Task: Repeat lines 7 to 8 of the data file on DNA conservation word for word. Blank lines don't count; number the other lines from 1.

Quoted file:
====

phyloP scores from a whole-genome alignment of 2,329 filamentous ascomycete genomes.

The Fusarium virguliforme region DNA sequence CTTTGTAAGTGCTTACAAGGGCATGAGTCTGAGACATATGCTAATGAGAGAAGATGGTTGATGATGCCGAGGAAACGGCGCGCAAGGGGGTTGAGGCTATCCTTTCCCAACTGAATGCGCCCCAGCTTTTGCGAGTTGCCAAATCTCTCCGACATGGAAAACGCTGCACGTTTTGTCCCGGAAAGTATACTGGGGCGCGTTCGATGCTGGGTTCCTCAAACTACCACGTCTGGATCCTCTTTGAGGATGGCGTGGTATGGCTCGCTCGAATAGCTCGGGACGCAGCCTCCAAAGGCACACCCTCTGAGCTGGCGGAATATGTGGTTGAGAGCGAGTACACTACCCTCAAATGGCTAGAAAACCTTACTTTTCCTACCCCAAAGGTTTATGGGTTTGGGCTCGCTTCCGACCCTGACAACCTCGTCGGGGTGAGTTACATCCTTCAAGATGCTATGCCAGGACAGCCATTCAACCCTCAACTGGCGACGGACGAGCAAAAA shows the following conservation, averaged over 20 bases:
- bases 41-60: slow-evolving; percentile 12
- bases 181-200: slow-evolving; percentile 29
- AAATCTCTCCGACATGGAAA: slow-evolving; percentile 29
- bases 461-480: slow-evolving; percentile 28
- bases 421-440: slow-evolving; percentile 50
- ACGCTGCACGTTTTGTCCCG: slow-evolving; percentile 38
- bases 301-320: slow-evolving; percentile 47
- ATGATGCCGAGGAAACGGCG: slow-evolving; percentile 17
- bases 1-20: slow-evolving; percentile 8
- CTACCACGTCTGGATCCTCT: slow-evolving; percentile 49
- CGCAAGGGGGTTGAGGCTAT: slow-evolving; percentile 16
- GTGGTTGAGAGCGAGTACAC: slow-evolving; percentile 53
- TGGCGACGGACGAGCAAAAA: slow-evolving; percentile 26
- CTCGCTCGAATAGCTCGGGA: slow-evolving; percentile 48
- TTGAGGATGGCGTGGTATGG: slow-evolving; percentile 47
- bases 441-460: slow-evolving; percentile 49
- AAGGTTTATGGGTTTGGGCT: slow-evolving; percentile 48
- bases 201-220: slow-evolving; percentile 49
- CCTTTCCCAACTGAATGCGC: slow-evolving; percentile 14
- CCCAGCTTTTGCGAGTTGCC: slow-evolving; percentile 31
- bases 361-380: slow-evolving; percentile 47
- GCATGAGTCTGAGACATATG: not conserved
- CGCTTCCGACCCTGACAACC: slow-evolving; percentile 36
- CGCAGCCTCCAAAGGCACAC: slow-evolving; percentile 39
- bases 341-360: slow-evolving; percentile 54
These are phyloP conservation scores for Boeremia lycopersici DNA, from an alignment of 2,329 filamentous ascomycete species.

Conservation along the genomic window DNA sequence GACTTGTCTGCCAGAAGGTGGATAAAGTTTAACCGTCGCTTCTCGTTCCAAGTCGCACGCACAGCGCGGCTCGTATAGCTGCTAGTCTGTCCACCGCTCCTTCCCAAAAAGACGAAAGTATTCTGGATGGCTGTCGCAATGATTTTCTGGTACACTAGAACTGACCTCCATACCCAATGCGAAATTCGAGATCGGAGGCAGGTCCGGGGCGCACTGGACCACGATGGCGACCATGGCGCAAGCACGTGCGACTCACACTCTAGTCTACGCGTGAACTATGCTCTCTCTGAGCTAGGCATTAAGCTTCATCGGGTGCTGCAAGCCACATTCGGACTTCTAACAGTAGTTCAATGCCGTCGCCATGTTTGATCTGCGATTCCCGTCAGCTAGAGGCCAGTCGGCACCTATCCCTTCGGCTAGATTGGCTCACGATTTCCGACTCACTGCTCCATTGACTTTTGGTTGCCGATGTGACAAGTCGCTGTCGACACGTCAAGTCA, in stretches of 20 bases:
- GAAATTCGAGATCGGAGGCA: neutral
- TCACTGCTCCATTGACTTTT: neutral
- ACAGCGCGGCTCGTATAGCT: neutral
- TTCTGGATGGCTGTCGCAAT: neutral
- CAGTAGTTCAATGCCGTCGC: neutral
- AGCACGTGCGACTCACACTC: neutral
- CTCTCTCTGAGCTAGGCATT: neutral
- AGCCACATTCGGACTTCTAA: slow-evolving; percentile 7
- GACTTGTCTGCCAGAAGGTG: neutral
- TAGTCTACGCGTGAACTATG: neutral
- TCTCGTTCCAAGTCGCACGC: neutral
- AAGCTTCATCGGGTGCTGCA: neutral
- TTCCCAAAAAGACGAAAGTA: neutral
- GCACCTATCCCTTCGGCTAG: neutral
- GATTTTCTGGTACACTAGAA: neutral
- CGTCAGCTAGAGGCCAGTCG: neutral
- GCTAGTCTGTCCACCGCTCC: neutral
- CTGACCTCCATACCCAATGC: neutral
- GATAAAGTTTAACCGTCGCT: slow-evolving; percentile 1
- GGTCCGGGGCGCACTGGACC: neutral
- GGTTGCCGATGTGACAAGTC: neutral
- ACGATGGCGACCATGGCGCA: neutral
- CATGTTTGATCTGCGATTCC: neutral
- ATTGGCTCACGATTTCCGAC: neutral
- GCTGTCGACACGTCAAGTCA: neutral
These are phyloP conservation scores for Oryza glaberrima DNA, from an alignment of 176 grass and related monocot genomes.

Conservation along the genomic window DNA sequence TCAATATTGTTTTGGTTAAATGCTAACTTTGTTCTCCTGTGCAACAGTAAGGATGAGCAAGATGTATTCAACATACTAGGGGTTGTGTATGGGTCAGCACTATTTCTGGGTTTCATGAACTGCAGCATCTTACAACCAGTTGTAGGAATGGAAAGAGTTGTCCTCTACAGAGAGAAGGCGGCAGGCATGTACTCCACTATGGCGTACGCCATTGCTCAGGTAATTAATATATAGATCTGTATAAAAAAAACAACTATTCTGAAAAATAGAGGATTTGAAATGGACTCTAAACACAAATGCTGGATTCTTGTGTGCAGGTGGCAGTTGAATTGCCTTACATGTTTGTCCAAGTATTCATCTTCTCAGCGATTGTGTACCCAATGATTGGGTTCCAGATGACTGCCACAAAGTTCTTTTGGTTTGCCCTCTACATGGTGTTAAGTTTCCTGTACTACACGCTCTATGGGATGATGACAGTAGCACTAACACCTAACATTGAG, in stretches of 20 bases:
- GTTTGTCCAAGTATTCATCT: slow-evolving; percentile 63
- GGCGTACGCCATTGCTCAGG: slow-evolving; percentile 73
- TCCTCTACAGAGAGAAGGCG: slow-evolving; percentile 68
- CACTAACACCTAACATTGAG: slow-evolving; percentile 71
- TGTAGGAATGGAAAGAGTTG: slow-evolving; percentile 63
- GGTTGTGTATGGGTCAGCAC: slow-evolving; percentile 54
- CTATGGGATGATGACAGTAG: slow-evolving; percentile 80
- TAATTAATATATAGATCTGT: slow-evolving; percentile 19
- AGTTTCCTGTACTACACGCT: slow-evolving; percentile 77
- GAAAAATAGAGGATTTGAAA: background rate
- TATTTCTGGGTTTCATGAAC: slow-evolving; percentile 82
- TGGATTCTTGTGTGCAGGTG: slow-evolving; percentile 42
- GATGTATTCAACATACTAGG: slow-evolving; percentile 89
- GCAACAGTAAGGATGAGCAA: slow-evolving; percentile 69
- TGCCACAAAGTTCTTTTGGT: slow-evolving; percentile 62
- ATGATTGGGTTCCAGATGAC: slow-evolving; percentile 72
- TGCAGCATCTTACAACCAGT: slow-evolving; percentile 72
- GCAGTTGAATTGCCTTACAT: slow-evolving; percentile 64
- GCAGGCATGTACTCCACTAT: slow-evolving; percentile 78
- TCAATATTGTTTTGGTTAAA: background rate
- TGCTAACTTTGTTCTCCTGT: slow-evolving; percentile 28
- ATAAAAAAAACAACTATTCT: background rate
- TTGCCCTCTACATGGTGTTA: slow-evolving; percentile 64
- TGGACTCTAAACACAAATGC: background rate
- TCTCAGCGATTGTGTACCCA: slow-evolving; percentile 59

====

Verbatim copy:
- bases 421-440: slow-evolving; percentile 50
- ACGCTGCACGTTTTGTCCCG: slow-evolving; percentile 38